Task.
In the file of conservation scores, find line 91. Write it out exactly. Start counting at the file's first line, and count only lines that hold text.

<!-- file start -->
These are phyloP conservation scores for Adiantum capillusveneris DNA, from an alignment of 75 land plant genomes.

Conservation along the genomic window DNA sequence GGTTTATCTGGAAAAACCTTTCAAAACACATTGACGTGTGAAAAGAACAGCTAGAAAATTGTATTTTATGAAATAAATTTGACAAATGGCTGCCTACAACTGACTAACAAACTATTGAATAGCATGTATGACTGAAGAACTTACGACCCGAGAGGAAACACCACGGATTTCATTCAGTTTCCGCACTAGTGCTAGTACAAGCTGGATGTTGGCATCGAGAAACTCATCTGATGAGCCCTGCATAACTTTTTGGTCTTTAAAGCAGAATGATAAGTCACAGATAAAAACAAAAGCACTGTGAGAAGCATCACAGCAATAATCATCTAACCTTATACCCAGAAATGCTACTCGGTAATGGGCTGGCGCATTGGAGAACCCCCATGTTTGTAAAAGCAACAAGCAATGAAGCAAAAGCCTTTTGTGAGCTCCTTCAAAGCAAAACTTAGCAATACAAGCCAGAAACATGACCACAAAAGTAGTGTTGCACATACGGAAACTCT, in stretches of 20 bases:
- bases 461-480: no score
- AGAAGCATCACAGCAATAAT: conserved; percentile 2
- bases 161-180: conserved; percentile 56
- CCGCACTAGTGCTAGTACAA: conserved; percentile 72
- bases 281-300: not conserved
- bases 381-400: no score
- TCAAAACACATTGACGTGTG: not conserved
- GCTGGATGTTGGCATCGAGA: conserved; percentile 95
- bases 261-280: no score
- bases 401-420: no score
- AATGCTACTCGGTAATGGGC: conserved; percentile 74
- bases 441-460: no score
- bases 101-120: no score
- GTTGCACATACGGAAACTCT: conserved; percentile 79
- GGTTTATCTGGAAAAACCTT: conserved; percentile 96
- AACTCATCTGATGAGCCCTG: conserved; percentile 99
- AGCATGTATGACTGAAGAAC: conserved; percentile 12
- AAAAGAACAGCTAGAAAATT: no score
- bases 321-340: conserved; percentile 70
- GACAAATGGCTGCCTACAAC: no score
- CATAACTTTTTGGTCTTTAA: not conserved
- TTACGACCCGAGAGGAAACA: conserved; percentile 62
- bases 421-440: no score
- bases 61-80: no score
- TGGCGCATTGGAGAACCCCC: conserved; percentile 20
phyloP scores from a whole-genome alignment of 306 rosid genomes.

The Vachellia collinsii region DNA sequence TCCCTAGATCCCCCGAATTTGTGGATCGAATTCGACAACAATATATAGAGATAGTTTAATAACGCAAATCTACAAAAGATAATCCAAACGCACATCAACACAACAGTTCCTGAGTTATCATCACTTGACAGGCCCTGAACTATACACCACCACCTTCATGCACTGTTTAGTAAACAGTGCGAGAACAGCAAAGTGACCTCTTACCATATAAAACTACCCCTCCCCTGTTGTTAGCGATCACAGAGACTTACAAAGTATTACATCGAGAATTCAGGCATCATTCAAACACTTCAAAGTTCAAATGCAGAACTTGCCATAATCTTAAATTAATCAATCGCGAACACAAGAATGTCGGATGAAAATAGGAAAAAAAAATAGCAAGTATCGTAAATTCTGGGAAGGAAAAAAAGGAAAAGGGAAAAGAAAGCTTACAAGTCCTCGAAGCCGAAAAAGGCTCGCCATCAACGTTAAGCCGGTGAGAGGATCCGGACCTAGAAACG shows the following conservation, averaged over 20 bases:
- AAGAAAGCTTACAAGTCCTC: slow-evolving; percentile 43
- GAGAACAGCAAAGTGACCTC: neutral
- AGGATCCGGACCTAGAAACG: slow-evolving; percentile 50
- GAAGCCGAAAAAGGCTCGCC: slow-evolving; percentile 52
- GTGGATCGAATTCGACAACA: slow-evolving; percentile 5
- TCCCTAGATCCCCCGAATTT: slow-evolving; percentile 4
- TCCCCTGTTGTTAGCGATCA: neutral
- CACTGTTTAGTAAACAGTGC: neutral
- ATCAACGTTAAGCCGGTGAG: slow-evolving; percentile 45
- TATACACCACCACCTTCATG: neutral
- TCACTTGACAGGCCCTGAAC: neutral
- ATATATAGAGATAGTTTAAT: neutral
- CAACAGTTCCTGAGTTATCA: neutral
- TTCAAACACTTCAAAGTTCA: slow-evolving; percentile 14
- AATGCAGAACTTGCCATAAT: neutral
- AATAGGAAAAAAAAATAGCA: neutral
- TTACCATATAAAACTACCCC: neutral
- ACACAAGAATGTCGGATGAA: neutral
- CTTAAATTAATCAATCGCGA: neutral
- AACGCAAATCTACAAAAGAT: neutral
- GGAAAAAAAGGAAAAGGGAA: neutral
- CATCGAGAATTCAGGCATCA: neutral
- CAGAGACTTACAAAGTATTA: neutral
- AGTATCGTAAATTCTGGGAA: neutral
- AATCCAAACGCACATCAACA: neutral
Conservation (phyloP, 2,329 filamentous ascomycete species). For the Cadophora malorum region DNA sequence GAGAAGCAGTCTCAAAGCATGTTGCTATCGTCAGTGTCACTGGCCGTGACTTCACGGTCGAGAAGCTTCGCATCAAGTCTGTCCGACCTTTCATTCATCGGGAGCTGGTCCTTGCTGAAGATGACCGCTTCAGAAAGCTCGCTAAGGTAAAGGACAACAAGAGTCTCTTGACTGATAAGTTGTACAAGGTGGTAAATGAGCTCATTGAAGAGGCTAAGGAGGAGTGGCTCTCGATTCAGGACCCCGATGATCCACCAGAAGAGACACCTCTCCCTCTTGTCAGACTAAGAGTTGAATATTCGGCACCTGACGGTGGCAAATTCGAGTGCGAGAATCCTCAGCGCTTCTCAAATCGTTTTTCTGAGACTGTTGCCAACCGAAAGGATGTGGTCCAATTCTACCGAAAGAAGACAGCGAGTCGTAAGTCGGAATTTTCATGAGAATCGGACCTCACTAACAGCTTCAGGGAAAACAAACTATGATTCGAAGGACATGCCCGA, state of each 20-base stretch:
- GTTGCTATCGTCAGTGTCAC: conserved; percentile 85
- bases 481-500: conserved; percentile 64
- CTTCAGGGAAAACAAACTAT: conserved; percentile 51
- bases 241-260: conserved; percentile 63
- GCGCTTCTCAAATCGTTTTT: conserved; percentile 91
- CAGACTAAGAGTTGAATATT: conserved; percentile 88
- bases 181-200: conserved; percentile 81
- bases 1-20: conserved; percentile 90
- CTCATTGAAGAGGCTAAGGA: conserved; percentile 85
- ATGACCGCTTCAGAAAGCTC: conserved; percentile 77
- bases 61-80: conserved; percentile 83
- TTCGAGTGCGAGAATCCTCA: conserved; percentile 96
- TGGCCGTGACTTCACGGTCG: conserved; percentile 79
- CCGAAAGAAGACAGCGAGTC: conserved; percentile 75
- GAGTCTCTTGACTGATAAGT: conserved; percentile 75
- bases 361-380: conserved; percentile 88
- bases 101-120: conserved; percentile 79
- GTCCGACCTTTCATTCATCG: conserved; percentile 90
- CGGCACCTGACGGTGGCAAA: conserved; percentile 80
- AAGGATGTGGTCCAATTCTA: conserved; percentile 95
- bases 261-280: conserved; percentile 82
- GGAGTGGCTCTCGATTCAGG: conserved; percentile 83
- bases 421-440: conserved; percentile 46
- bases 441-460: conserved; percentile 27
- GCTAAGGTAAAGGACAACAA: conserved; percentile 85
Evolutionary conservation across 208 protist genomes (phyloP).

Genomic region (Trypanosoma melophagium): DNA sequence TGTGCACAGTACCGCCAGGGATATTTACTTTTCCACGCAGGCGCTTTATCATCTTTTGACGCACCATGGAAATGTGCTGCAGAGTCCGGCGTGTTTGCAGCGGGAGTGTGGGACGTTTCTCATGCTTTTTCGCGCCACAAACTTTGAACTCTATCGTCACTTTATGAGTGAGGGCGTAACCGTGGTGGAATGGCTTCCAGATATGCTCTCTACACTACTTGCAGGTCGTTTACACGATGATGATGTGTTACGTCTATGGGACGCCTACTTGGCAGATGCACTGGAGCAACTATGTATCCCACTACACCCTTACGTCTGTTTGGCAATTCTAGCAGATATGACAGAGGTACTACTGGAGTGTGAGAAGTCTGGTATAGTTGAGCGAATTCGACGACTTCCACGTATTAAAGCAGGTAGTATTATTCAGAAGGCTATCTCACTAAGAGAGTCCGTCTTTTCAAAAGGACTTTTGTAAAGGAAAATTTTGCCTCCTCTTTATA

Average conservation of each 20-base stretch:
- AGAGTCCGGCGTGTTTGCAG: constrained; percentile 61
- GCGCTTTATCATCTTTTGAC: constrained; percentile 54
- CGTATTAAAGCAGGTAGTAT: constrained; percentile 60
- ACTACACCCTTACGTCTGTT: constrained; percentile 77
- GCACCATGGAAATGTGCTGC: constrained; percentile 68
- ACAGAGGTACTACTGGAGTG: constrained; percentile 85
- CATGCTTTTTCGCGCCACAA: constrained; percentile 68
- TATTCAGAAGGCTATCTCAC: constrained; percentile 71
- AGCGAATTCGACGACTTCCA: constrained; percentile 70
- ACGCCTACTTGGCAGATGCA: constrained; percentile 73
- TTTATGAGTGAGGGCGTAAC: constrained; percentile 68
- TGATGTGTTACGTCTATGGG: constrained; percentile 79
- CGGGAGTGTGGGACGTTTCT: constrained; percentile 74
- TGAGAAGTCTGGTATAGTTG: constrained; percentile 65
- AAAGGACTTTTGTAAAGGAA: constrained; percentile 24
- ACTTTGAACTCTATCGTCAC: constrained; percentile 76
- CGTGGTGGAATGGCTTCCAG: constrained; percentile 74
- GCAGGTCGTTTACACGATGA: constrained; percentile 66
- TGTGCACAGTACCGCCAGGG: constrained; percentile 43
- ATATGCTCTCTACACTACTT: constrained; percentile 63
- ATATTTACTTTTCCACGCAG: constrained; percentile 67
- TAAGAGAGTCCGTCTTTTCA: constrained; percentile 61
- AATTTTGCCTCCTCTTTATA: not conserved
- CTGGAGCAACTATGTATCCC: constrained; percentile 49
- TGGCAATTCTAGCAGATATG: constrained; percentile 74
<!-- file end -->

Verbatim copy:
- TATTCAGAAGGCTATCTCAC: constrained; percentile 71